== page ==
Oliver Schmidtke is the director of the Centre for Global Studies at the University of Victoria and a professor of history and political science.
Across North America and Europe, we're being confronted with a striking increase in hate crimes and symbols of intolerance toward minorities and migrants.
The University of Victoria and the University of British Columbia have both seen racist posters and activities on their campuses in recent weeks. "This brazen outburst of far-right anti-semitism at a Canadian university is a serious concern," noted B'nai Brith Canada CEO Michael Mostyn to media after white-supremacist posters surfaced at UVic in October.
We are understandably shaken by the growing prominence of a symbol that ought to have been irreversibly discredited by history: the swastika. Penned on walls in our cities, scribbled on desks in libraries and on campus whiteboards, left on public display in parks, exhibited endlessly on the internet – the hakenkreuz (hooked cross) as the symbol of Hitler's National Socialists and the Holocaust has made an eerie comeback.
How should we react to these intolerable displays of anti-Semitism? Is the public informed by the subsequent media attention, or does it merely provide visibility to acts of hate? Does the reappearance of the swastika in our public spaces indicate a rise in anti-Semitic and racist ideologies?
Clearly in many cases, the use of this symbol simply reflects ignorance. Let's presume the vast majority of those drawing the swastika in public places would be hard-pressed to explain what they're trying to invoke, let alone reflect on the symbol's relation to the myth of Aryan racial superiority and genocide orchestrated by Germany's fascist regime.
Yet this ignorance does not take away from the viciousness with which the swastika is used as an instrument of hatred.
One of the key challenges for those alarmed by this trend is the anonymity of those spreading an ideology of race-based hatred. The people behind the incidents at UVic and UBC remain invisible.
The internet is an ideal tool for disseminating messages of hate with little fear of repercussion. Legal instruments such as the prohibition of hate propaganda in Canada's Criminal Code remain difficult to apply to online hate sites.
Germany recently introduced a "social media law" in an effort to provide more robust investigative and legal means to address hate speech on internet platforms. The jury is still out on the effectiveness of such approaches.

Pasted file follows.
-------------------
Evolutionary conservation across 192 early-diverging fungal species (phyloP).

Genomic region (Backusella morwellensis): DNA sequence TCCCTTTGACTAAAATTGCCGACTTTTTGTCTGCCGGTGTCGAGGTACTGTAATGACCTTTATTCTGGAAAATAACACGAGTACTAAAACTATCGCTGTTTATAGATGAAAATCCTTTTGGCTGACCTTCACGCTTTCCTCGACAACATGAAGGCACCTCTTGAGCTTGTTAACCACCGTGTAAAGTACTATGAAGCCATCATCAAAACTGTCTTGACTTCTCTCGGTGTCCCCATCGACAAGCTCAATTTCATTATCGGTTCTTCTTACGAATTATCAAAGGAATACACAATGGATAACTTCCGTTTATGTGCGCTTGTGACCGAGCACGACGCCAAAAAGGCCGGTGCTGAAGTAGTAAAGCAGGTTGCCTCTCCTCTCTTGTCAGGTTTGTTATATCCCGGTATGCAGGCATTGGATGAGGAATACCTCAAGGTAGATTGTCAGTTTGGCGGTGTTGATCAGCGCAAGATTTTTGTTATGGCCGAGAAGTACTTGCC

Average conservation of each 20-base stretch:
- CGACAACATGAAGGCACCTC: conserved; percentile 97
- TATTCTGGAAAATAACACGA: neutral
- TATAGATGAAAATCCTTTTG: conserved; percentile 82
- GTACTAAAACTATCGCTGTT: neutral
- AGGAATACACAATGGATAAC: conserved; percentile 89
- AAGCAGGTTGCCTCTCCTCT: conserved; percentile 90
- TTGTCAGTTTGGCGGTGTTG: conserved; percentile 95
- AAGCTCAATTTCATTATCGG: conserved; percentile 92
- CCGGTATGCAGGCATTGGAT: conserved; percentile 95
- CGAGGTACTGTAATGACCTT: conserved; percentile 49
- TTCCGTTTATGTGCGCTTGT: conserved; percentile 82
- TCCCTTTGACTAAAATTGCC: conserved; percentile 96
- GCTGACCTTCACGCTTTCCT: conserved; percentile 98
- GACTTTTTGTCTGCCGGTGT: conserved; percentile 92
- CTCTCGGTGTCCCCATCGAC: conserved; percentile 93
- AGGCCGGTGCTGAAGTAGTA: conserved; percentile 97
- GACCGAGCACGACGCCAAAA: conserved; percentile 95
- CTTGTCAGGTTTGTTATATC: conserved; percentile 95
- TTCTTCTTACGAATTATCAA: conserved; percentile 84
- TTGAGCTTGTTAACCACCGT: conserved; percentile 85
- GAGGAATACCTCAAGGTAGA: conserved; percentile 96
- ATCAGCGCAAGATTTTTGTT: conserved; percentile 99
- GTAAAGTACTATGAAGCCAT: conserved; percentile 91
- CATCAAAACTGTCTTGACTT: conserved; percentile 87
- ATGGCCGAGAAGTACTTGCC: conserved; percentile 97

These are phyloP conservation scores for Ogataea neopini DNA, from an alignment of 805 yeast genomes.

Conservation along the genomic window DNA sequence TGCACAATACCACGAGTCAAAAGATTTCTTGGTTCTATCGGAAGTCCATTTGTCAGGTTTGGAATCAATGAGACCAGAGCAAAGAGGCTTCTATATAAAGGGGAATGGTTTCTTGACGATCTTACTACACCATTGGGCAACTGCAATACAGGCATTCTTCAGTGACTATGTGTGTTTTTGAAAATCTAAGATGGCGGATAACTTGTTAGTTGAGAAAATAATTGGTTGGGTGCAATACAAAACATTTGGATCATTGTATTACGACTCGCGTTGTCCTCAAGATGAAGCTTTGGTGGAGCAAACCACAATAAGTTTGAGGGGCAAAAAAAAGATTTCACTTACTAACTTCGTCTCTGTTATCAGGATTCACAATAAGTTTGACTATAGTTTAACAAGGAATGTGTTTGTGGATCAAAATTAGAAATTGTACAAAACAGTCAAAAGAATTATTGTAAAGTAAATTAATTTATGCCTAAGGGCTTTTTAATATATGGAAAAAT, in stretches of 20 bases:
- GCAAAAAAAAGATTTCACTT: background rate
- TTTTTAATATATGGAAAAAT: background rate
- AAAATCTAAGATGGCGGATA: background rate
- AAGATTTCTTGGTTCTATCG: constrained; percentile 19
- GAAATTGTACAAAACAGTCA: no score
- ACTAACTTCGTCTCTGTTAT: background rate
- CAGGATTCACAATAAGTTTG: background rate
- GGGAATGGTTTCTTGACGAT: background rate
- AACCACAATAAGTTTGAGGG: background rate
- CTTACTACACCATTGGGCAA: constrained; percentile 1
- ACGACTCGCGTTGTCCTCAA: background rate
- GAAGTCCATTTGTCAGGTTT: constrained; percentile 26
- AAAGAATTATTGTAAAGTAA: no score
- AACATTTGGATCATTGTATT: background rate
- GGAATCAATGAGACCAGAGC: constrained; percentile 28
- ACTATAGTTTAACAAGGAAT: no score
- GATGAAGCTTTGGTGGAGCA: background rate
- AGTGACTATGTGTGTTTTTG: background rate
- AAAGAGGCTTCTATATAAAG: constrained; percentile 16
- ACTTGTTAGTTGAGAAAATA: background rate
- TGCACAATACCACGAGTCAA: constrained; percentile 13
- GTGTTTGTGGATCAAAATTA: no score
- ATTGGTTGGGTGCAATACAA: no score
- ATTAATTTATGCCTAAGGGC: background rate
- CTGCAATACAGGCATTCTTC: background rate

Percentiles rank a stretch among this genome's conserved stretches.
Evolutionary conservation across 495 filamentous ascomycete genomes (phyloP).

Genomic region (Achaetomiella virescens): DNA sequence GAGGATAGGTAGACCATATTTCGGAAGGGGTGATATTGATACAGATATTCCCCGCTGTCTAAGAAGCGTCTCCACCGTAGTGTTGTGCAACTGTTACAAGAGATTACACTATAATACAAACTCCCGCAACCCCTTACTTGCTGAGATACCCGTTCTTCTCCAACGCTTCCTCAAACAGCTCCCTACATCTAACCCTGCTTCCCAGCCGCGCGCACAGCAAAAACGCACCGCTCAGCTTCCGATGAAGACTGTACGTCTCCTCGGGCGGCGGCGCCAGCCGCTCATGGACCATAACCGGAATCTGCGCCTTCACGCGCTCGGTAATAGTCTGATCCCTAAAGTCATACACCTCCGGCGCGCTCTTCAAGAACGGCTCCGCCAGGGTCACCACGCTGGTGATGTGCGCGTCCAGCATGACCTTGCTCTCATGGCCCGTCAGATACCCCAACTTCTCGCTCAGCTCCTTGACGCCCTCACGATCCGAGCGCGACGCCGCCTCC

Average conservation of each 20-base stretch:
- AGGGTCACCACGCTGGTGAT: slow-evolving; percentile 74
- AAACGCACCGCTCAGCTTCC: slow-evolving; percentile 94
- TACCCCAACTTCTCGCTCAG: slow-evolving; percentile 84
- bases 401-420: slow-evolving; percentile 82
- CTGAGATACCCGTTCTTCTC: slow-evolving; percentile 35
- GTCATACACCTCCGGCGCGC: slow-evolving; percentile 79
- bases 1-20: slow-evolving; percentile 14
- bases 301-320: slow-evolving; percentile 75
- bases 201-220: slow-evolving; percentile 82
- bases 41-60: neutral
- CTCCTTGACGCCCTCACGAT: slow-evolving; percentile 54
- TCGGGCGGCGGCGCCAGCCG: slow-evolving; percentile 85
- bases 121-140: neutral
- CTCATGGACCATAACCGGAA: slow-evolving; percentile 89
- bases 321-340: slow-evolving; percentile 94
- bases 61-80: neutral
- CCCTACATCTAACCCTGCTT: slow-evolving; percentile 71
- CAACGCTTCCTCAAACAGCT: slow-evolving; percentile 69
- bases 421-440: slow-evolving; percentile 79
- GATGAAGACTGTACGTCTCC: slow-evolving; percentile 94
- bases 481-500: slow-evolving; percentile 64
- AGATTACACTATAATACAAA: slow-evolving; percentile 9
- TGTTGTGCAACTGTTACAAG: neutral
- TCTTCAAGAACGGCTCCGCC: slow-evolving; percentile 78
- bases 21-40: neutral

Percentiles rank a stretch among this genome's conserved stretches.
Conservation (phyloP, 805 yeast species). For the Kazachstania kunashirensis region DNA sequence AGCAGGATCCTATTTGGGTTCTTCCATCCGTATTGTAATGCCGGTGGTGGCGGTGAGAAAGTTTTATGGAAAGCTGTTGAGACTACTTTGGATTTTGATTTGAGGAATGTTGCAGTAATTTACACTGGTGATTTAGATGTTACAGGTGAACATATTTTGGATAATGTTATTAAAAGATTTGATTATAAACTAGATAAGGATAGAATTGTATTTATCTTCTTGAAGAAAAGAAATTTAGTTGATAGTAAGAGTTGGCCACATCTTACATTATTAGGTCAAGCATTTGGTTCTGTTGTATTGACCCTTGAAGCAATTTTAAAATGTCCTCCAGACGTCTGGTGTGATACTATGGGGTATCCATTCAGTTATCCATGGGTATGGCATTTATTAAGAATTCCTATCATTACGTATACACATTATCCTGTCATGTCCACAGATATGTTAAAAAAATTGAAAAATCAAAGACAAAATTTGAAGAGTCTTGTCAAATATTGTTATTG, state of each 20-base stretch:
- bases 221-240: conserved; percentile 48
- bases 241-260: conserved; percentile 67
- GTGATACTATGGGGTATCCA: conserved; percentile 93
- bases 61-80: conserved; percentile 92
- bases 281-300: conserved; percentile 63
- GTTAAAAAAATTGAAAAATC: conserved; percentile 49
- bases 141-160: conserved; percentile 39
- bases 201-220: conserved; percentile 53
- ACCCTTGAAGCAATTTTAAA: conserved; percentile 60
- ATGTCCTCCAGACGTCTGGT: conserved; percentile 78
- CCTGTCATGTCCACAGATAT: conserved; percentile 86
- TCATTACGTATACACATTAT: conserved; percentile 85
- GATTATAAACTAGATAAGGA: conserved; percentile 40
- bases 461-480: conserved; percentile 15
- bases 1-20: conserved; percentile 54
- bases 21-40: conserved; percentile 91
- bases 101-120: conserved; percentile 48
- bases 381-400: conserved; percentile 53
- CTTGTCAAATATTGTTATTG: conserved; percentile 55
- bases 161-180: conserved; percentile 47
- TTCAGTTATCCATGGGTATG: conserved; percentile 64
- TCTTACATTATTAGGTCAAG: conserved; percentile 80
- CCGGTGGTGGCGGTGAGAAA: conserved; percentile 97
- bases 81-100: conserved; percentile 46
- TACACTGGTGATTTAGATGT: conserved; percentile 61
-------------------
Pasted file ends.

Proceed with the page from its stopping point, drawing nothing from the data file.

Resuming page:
What we must keep in mind amid the resurgence of hate crimes and overt displays of racism is that ugly posters celebrating white supremacy and swastikas in our public spaces are only the most obvious examples of a much subtler and troubling shift.
The most organized groups employing fascist messaging are in fact moving toward a more cautious use of direct references to Nazi-era fascism. Across Europe and North America, nationalist groups seek to gain respectability in mainstream politics and media. French politician Marine Le Pen sacked her father and founder of the Front National from the party after he described the Holocaust as a "mere detail" in history.
Similarly, organizers of the Unite the Right march in Charlottesville, Va. – or Germany's new party, the Alternative for Germany – carefully avoid conspicuous references to Hitler's regime.
Claims of white supremacists and extreme nationalists are now primarily framed in terms of protecting one's culture or identity, reflected in slogans such as "They won't replace us" or "Patriotic Europeans Against the Islamization of the West," which conceal overt reference to ideas of racial superiority.
With issues of migration and refugees looming large in public discourse, extreme nationalists have sensed the opportunity to spread their message to parts of society that once would have rebuffed the rhetoric of exclusion. We are confronted with a deliberate and insidious attempt to muddy the waters regarding what constitutes intolerable racism, especially when political elites accept this gradual normalization of exclusionary nationalism.
When U.S. President Donald Trump comments on the "fine people" among the white supremacists in Charlottesville, or when Polish Interior Minister Mariusz Blaszczak describes as "a beautiful sight" the Nov. 11 march of 60,000 extreme nationalists advocating for an exclusively Catholic and white Poland, it shakes the foundations of an inclusive and pluralistic society.
Such statements normalize and legitimize beliefs of cultural homogeneity that provide the breeding ground for race-based hate.
Recent history has demonstrated how vulnerable democratic practices and norms are to authoritarianism and extreme nationalism. We are currently at a critical threshold, as those with lived memory of fascist dictatorships and the Holocaust are aging and dying.
The role of our educational institutions, political leadership, media and civil society has never been more essential for educating coming generations of the threat that xenophobia and authoritarianism pose to the viability of a democratic and inclusive society.
Yes, images that call up the Nazi era rightly repel us. But the most insidious forces for racist hatred are among us, with no swastika in sight.